Tuesday, 19 March 2019

Like Groundhog Day without the punchlines

Game 17, 2018-19

It's been a year or two since I last encountered 'Danny', the city's loudest youth coach, and when I saw his name on the team-sheet of the away team for a U19 game last weekend I wasn't exactly leaping through the air and pumping my fists at the thought of an emotional reunion. Still, everyone has the opportunity to change. Although in the times we'd met since I was a witness three years ago to him receiving a fat fine and a heavy warning from the disciplinary panel for unacceptable behaviour on the touchline, he hadn't changed one bit. 

"Hey, Danny - great to see you again!"
Sure enough, Danny has coached a team in his model image. Right from the start they foul their opponents, and then complain loudly when I whistle. They are backed up by Danny on the touchline, who screams, "Referee!" every single time. It's an obvious ploy to intimidate both their opponents and the ref. By half-time they have three yellow cards - one for foul play and two for dissent. I've spoken to Danny twice and given him his first two warnings of the afternoon. Does he listen and shut up? Does he fuck. 

Half-time: 1-0 to the home team on a straightforward penalty for a trip in the box. Hotly disputed by Danny who is standing 50 yards away.

On the way to the club house at half-time, I take his assistant to one side. I know him, he's a fellow ref. I tell him to please tell his players to stop fouling and stop complaining. Like Danny, he tries to argue the toss, but I cut him off. Then, joy of joys, Danny knocks on my changing room door in the

Tuesday, 5 March 2019

Young coaches setting a good example

Game 16, 2018-19

Sometimes you know it's going to be a quiet day simply from the coaches' pre-game attitudes. For this boys' U17 match-up, both teams are coached by personable young men who respond with a smile and conversation when I walk up and introduce myself. Much better than the greying, gruff old-timer who won't look you in the eye, and who honestly looks as though he'd rather not be there. These are two strong amateur clubs giving off an air of professionalism.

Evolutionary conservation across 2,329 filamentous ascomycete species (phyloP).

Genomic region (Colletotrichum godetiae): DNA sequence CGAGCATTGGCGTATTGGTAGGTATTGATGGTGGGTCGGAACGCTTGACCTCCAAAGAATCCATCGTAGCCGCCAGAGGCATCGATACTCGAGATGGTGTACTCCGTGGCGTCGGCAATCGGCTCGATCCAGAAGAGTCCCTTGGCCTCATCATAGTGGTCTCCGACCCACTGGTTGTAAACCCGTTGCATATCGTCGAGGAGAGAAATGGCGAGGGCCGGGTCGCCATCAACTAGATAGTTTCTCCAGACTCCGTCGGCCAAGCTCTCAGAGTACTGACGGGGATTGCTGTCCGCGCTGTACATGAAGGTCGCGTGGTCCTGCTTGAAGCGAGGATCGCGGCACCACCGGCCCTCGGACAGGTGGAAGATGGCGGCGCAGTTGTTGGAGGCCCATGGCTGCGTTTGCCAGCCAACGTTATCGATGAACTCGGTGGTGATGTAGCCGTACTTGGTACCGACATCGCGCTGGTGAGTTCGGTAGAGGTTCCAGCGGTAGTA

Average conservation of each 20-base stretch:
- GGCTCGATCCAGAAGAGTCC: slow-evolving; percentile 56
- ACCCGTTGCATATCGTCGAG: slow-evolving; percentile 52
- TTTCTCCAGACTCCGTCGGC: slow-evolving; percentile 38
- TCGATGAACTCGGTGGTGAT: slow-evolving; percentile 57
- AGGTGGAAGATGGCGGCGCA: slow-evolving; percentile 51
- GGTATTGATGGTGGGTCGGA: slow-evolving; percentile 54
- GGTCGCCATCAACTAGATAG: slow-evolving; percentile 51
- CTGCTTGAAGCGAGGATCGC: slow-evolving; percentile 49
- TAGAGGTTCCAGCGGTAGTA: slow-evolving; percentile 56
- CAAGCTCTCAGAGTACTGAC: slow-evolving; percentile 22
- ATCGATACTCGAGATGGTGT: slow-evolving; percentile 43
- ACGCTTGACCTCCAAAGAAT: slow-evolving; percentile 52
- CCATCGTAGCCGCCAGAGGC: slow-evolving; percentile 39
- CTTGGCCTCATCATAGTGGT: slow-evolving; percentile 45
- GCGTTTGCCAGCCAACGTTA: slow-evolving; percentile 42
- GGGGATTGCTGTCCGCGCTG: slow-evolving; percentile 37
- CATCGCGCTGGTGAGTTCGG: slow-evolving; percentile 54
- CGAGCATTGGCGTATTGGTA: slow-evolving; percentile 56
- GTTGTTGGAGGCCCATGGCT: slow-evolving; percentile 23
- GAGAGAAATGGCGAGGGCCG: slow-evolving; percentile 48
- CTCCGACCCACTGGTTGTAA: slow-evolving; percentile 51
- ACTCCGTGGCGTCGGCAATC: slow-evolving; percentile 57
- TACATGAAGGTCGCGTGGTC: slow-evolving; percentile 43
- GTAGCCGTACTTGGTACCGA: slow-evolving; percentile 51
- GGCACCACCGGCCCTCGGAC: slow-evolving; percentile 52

The only picture I could find of player passes.
Since the winter break, the control of player passes in youth games has been re-introduced. It was abolished about two years ago, and was obviously open to abuse. It probably still is in the men's leagues. I confronted one team at half-time after becoming suspicious that a player being passed off as 24 looked to be almost twice that age. "Give us five minutes," they said through a crack in the door of the changing room. When I knocked again they told me he'd had to leave suddenly due to a family emergency - via the back entrance. 

Today I offer both coaches a time and place of their choice so that the pass control doesn't interfere with either their warm-ups or their pre-match team talks. It may not always work or even be relevant, but if you show you're a flexible ref before the game even starts, you might grant yourself a little leeway. I don't hear a word from any of the three coaches throughout the game. They are doing what they're supposed to do - coaching their teams. And so it's no coincidence that the players also do what they're supposed to do - they play football. 

Tugging - everyone's at it.
It's a quiet first half with no goals and no cards. The only incident comes when number 20 on the away team twice pulls a player's shirt in a midfield tussle, holding him back, but I allow play to continue as the home player still has the ball. The away team's 20 then makes a clean tackle, and is incredulous when I blow for a foul. At half-time he wants to know more, so I tell him. "You wouldn't have been able to make that clean tackle if you hadn't held him back to start with - I was playing advantage, but the advantage didn't materialise." 

Second half. The home team's captain and central midfielder has been very strong all game. Right after half-time he's fouled once, and then a minute later he's tripped by number 20. I guess the players are acting under instruction to neutralise and/or intimidate him, so I show yellow to 20 on the second foul. There's a protest at getting a card for a relatively mild infringement, but it doesn't last long. And it works - the away team stops targeting the home captain. There are two more cautions, both for straight-leg, foot-first challenges.

In the end, the visitors come back from 1-0 down to win 2-1. I'm standing right next to - who else? - number 20 as he shoots from 25 yards out to equalise. "Oh, beautiful," I can't help but exclaim as the ball sails into the top corner, and he drops a smile. A good game, and a good game to ref.

Final score: 1-2 (3 x yellow) 

Tuesday, 26 February 2019

A referee sent to test my purported sporting values

Yadder yadder.
As well as refereeing most weekends, I coach two teams. The boys' U16 team that has the dubious privilege of my tactical knowledge receives a lecture before every game about respecting the opponent, respecting their fellow player and, above all, respecting the referee. "Please, don't even talk to him. Accept their decisions. Let our captain politely address any concerns."